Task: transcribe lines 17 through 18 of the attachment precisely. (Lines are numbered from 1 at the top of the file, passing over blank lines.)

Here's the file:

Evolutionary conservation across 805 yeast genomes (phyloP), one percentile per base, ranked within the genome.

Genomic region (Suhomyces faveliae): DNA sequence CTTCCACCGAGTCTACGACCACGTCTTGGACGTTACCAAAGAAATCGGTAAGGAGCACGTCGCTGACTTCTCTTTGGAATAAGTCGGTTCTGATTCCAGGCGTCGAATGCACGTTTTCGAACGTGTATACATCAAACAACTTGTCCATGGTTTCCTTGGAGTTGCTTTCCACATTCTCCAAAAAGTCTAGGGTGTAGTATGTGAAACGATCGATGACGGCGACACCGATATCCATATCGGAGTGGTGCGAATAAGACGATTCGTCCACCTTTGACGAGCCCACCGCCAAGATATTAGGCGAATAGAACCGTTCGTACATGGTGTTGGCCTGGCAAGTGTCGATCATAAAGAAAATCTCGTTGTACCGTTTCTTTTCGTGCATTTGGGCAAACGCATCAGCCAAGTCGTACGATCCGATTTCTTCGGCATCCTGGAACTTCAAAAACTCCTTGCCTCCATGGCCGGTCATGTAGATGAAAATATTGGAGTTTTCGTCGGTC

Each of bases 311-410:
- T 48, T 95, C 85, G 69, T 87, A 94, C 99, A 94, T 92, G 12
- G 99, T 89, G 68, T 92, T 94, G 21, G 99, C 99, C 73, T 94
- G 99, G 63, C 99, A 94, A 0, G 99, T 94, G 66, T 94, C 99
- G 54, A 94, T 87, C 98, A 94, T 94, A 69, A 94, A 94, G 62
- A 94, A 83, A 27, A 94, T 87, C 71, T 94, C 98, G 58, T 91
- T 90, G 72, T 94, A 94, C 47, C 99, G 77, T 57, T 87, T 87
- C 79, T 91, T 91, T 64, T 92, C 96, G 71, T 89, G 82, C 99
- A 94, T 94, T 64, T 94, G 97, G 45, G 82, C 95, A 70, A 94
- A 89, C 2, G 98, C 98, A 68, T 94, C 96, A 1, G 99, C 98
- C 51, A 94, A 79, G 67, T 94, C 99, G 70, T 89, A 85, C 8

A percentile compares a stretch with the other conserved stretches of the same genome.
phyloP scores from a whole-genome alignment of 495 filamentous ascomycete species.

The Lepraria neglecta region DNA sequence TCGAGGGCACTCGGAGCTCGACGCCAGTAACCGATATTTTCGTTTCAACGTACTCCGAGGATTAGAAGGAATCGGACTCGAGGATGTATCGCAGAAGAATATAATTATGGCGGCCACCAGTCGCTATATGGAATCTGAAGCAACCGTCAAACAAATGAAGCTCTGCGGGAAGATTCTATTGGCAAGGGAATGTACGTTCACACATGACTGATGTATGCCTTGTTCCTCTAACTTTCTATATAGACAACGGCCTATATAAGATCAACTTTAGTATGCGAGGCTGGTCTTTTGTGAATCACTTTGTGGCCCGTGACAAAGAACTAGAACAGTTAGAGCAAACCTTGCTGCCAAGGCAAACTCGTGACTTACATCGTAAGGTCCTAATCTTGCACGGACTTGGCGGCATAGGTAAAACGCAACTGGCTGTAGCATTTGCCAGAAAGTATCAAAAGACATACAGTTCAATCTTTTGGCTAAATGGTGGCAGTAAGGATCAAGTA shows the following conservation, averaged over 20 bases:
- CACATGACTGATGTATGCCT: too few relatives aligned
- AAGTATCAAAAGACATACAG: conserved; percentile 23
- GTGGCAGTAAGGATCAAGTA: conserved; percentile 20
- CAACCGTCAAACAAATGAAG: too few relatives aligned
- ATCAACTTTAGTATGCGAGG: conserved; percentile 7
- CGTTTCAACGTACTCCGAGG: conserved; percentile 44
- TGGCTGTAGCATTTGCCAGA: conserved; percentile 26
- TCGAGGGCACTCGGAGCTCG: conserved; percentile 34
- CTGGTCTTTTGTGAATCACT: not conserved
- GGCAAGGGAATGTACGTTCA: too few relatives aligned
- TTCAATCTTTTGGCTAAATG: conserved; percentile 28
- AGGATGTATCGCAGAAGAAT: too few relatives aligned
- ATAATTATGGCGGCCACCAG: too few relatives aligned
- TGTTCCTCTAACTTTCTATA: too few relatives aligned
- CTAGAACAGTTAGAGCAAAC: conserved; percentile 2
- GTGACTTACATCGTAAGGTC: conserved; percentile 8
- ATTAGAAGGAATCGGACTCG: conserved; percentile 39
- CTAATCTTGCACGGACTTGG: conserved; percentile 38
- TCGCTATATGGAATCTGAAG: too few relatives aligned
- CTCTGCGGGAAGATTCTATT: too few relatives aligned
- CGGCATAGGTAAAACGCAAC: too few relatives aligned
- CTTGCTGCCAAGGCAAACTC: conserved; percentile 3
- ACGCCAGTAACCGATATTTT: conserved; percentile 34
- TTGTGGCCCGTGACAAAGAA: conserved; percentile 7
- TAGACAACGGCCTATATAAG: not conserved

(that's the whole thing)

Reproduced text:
- CACATGACTGATGTATGCCT: too few relatives aligned
- AAGTATCAAAAGACATACAG: conserved; percentile 23